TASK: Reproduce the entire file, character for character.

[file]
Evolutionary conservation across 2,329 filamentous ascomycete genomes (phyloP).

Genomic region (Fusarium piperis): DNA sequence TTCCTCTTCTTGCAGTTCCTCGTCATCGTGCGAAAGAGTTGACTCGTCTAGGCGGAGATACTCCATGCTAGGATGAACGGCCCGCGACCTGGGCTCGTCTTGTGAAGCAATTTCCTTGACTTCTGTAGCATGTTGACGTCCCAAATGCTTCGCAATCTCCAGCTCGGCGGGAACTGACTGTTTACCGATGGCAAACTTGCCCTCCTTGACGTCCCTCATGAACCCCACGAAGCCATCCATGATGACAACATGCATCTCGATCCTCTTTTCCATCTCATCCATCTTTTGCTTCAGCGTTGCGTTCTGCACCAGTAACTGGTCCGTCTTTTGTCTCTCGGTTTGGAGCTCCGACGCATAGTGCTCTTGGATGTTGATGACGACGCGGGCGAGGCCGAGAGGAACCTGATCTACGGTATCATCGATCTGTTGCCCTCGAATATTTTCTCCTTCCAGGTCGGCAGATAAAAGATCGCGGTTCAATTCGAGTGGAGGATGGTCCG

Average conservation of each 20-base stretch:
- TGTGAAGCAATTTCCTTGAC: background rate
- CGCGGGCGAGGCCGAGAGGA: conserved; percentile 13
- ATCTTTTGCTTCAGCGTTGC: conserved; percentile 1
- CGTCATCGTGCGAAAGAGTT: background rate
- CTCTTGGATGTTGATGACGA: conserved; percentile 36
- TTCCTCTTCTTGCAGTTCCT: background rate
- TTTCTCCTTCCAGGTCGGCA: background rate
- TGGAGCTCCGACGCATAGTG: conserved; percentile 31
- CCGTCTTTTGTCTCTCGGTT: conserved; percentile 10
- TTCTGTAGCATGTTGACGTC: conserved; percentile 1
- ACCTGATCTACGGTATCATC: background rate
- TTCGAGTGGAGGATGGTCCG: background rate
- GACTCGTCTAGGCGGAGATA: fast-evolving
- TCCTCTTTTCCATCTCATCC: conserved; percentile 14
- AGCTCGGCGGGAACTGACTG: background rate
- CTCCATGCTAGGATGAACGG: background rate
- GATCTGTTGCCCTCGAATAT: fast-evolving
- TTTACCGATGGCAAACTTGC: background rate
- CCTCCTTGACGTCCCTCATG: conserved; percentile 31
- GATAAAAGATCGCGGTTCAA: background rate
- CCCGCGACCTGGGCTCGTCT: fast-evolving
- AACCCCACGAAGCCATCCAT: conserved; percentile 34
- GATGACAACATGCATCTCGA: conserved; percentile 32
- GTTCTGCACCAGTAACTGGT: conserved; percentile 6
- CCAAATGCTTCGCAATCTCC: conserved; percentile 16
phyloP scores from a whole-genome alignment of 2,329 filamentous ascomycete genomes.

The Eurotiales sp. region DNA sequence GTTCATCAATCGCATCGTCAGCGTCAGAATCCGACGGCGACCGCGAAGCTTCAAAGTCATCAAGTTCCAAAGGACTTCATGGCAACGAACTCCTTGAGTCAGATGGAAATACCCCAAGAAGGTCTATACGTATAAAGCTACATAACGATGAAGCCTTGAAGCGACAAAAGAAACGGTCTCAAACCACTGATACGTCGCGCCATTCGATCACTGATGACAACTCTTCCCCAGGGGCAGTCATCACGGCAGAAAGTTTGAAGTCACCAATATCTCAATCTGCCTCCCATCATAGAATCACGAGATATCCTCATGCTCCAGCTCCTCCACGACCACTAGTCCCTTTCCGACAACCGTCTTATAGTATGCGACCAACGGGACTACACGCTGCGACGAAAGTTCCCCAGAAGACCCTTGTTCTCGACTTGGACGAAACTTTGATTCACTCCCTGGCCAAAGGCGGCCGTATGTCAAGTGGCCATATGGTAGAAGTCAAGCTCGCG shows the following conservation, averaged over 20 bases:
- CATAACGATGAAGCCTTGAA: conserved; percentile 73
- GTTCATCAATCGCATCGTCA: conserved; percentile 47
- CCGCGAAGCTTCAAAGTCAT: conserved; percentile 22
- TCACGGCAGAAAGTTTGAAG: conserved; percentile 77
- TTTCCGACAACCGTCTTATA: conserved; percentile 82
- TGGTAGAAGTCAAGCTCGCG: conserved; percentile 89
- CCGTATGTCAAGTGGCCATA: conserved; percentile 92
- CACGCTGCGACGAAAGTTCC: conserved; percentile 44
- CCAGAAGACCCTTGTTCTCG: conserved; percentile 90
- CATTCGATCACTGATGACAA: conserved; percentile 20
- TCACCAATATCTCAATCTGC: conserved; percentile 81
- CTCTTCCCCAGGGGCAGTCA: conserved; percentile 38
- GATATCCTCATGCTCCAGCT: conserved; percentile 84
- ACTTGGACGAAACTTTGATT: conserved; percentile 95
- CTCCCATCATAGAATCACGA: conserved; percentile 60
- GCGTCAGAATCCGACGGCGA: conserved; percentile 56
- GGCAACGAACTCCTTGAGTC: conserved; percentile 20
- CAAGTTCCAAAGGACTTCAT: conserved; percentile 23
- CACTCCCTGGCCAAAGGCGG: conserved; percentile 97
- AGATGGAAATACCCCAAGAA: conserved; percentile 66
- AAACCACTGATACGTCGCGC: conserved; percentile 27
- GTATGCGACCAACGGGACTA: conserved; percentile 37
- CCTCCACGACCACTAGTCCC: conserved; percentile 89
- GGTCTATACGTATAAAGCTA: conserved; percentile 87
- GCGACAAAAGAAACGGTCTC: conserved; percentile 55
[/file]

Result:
Evolutionary conservation across 2,329 filamentous ascomycete genomes (phyloP).

Genomic region (Fusarium piperis): DNA sequence TTCCTCTTCTTGCAGTTCCTCGTCATCGTGCGAAAGAGTTGACTCGTCTAGGCGGAGATACTCCATGCTAGGATGAACGGCCCGCGACCTGGGCTCGTCTTGTGAAGCAATTTCCTTGACTTCTGTAGCATGTTGACGTCCCAAATGCTTCGCAATCTCCAGCTCGGCGGGAACTGACTGTTTACCGATGGCAAACTTGCCCTCCTTGACGTCCCTCATGAACCCCACGAAGCCATCCATGATGACAACATGCATCTCGATCCTCTTTTCCATCTCATCCATCTTTTGCTTCAGCGTTGCGTTCTGCACCAGTAACTGGTCCGTCTTTTGTCTCTCGGTTTGGAGCTCCGACGCATAGTGCTCTTGGATGTTGATGACGACGCGGGCGAGGCCGAGAGGAACCTGATCTACGGTATCATCGATCTGTTGCCCTCGAATATTTTCTCCTTCCAGGTCGGCAGATAAAAGATCGCGGTTCAATTCGAGTGGAGGATGGTCCG

Average conservation of each 20-base stretch:
- TGTGAAGCAATTTCCTTGAC: background rate
- CGCGGGCGAGGCCGAGAGGA: conserved; percentile 13
- ATCTTTTGCTTCAGCGTTGC: conserved; percentile 1
- CGTCATCGTGCGAAAGAGTT: background rate
- CTCTTGGATGTTGATGACGA: conserved; percentile 36
- TTCCTCTTCTTGCAGTTCCT: background rate
- TTTCTCCTTCCAGGTCGGCA: background rate
- TGGAGCTCCGACGCATAGTG: conserved; percentile 31
- CCGTCTTTTGTCTCTCGGTT: conserved; percentile 10
- TTCTGTAGCATGTTGACGTC: conserved; percentile 1
- ACCTGATCTACGGTATCATC: background rate
- TTCGAGTGGAGGATGGTCCG: background rate
- GACTCGTCTAGGCGGAGATA: fast-evolving
- TCCTCTTTTCCATCTCATCC: conserved; percentile 14
- AGCTCGGCGGGAACTGACTG: background rate
- CTCCATGCTAGGATGAACGG: background rate
- GATCTGTTGCCCTCGAATAT: fast-evolving
- TTTACCGATGGCAAACTTGC: background rate
- CCTCCTTGACGTCCCTCATG: conserved; percentile 31
- GATAAAAGATCGCGGTTCAA: background rate
- CCCGCGACCTGGGCTCGTCT: fast-evolving
- AACCCCACGAAGCCATCCAT: conserved; percentile 34
- GATGACAACATGCATCTCGA: conserved; percentile 32
- GTTCTGCACCAGTAACTGGT: conserved; percentile 6
- CCAAATGCTTCGCAATCTCC: conserved; percentile 16
phyloP scores from a whole-genome alignment of 2,329 filamentous ascomycete genomes.

The Eurotiales sp. region DNA sequence GTTCATCAATCGCATCGTCAGCGTCAGAATCCGACGGCGACCGCGAAGCTTCAAAGTCATCAAGTTCCAAAGGACTTCATGGCAACGAACTCCTTGAGTCAGATGGAAATACCCCAAGAAGGTCTATACGTATAAAGCTACATAACGATGAAGCCTTGAAGCGACAAAAGAAACGGTCTCAAACCACTGATACGTCGCGCCATTCGATCACTGATGACAACTCTTCCCCAGGGGCAGTCATCACGGCAGAAAGTTTGAAGTCACCAATATCTCAATCTGCCTCCCATCATAGAATCACGAGATATCCTCATGCTCCAGCTCCTCCACGACCACTAGTCCCTTTCCGACAACCGTCTTATAGTATGCGACCAACGGGACTACACGCTGCGACGAAAGTTCCCCAGAAGACCCTTGTTCTCGACTTGGACGAAACTTTGATTCACTCCCTGGCCAAAGGCGGCCGTATGTCAAGTGGCCATATGGTAGAAGTCAAGCTCGCG shows the following conservation, averaged over 20 bases:
- CATAACGATGAAGCCTTGAA: conserved; percentile 73
- GTTCATCAATCGCATCGTCA: conserved; percentile 47
- CCGCGAAGCTTCAAAGTCAT: conserved; percentile 22
- TCACGGCAGAAAGTTTGAAG: conserved; percentile 77
- TTTCCGACAACCGTCTTATA: conserved; percentile 82
- TGGTAGAAGTCAAGCTCGCG: conserved; percentile 89
- CCGTATGTCAAGTGGCCATA: conserved; percentile 92
- CACGCTGCGACGAAAGTTCC: conserved; percentile 44
- CCAGAAGACCCTTGTTCTCG: conserved; percentile 90
- CATTCGATCACTGATGACAA: conserved; percentile 20
- TCACCAATATCTCAATCTGC: conserved; percentile 81
- CTCTTCCCCAGGGGCAGTCA: conserved; percentile 38
- GATATCCTCATGCTCCAGCT: conserved; percentile 84
- ACTTGGACGAAACTTTGATT: conserved; percentile 95
- CTCCCATCATAGAATCACGA: conserved; percentile 60
- GCGTCAGAATCCGACGGCGA: conserved; percentile 56
- GGCAACGAACTCCTTGAGTC: conserved; percentile 20
- CAAGTTCCAAAGGACTTCAT: conserved; percentile 23
- CACTCCCTGGCCAAAGGCGG: conserved; percentile 97
- AGATGGAAATACCCCAAGAA: conserved; percentile 66
- AAACCACTGATACGTCGCGC: conserved; percentile 27
- GTATGCGACCAACGGGACTA: conserved; percentile 37
- CCTCCACGACCACTAGTCCC: conserved; percentile 89
- GGTCTATACGTATAAAGCTA: conserved; percentile 87
- GCGACAAAAGAAACGGTCTC: conserved; percentile 55